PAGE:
achieved by returning to the first stage and to use a well tried method that helps you to
become aware of you, your body and your surroundings. I find breath awareness to be a
very effective. It is important to seek assistance from a facilitator who has some
experience of focusing in order to obtain advice and guidance on how to enter and exit the
six stages. This permits you to relax more into the process and experience of focusing.
What we make of any felt sense or any other of the answers or insights received during
the whole experience, is up to us. I find that my personal reflections are greatly enhanced
after periods of focusing and also meditation practices. I often use focusing exercises prior
to seeing clients or just after they have left. This is not only personally beneficial but it can
also lead to some important insights into the therapeutic relationship and the overall
process. If and when this occurs, it is of benefit to the client because I then re-enter the
relationship with a more aware presence thereby enabling me to better play my part in
ensuring that Rogers six conditions ( The Necessary and Sufficient Conditions
of Therapeutic Personality Change ) are present.
THE ABOVE ARE NOT RIGID LEARN TO RELAX LEARN TO FOCUS AND
LEARN TO STAY ON THE EDGE OF AWARENESS
CONCLUDING THOUGHTS AND REFLECTIONS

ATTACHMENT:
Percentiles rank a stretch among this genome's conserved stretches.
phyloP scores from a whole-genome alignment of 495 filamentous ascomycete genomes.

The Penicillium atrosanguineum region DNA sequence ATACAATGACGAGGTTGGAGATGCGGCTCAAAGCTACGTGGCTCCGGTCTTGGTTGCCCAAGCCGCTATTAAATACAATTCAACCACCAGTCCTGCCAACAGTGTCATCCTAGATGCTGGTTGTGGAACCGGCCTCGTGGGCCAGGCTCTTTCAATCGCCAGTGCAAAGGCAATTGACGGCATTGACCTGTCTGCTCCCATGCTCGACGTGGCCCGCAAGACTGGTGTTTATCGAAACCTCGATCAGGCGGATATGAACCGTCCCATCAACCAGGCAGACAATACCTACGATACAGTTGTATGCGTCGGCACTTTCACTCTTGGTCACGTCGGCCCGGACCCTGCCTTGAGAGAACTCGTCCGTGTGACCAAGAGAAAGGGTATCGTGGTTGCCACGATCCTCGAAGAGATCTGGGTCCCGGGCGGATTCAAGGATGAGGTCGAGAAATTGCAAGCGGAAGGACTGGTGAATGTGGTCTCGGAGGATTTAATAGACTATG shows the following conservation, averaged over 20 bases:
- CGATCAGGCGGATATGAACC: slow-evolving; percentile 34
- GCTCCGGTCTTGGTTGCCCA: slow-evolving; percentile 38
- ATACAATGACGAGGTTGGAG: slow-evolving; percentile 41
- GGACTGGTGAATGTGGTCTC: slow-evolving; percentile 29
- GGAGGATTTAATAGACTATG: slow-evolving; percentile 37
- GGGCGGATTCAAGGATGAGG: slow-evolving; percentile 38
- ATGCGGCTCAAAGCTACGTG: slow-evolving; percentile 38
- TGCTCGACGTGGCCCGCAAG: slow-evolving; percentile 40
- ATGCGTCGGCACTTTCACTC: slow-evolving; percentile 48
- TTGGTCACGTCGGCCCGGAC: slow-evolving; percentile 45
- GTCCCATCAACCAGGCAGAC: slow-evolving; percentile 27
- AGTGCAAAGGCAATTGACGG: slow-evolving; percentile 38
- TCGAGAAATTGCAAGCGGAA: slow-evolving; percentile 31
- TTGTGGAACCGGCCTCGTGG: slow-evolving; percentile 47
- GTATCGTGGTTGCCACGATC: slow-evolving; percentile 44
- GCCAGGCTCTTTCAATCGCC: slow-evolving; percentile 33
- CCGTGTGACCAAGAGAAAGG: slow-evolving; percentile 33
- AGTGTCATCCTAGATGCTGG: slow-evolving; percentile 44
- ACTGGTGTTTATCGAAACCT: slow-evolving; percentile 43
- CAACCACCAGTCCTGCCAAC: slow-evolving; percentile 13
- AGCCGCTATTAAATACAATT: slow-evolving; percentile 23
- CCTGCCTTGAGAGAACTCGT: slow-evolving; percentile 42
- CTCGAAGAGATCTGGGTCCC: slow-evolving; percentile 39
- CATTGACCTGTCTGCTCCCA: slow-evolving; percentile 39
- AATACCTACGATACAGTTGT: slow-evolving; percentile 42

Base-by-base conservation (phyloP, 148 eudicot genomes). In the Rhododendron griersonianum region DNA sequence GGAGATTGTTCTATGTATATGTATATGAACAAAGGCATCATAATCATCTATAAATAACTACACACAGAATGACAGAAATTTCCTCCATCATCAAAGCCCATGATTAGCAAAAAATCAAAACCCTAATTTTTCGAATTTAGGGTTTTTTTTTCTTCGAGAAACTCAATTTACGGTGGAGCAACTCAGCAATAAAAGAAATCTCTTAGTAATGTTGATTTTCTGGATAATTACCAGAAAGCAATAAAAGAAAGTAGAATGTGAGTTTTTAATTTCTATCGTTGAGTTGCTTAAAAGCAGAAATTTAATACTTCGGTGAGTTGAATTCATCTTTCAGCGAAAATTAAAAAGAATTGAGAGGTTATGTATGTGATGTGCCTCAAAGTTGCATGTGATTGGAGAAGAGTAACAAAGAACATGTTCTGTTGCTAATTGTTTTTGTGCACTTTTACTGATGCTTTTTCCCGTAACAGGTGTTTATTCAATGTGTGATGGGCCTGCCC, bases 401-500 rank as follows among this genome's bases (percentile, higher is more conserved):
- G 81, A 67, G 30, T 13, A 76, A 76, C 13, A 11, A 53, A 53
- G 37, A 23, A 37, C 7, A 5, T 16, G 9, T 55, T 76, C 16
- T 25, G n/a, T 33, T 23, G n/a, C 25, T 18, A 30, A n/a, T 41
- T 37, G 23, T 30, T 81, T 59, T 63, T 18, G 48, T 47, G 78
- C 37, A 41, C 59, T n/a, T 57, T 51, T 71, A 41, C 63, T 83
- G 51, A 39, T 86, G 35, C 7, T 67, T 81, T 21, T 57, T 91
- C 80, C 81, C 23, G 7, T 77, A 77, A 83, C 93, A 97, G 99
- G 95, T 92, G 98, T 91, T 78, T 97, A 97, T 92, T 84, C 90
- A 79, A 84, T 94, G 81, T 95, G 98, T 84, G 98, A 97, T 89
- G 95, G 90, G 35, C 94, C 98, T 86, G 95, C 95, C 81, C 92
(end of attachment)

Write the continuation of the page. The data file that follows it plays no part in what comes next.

The main purpose of this paper was to convey a personal response, based mainly on my
experiences, to the question, what is it be a Reflective Practitioner?
As I review what is already recorded, I realise that its content and structure is not as
originally intended. However, I am comforted by the realisation that this mirrors the
process of reflective practice! The paper examined the part that the use of stories has
had in my journey and attempted to shed some light on the difference between thinking
and reflection. It then outlined the theoretical base that informs my practice and set the
requirement for reflective practice in the context of being professional. This was informed
by the work of others such as McMahon, Dryden and Mearns. Parallels between East and
West were explored and the concept and practice of mindfulness outlined and its close
connections with Gendlins focusing. Several areas such as the power of gaze and inner
listening were explored by the use of story and relating personal experience.
As practitioners we have a duty of care to ourselves, our clients and our profession. One
element in upholding this duty is to develop the ability for RP. Much of our training, reading
and awareness exhorts us to enter into the reflective cycle in a seemingly endless process
of experiencing formulating initial response -proposing changes or adjustment to our
practice - reviewing these changes and re-entering the cycle. I know that there are
moments when I find this cycle challenging as I face the realisation that I am always in a
process of change. Yet, paradoxically, I know this not to be totally true. Because the
journey I undertake is merely one where my destination is my starting point and that the
real goal of life, and certainly of RP, is to discover my- self.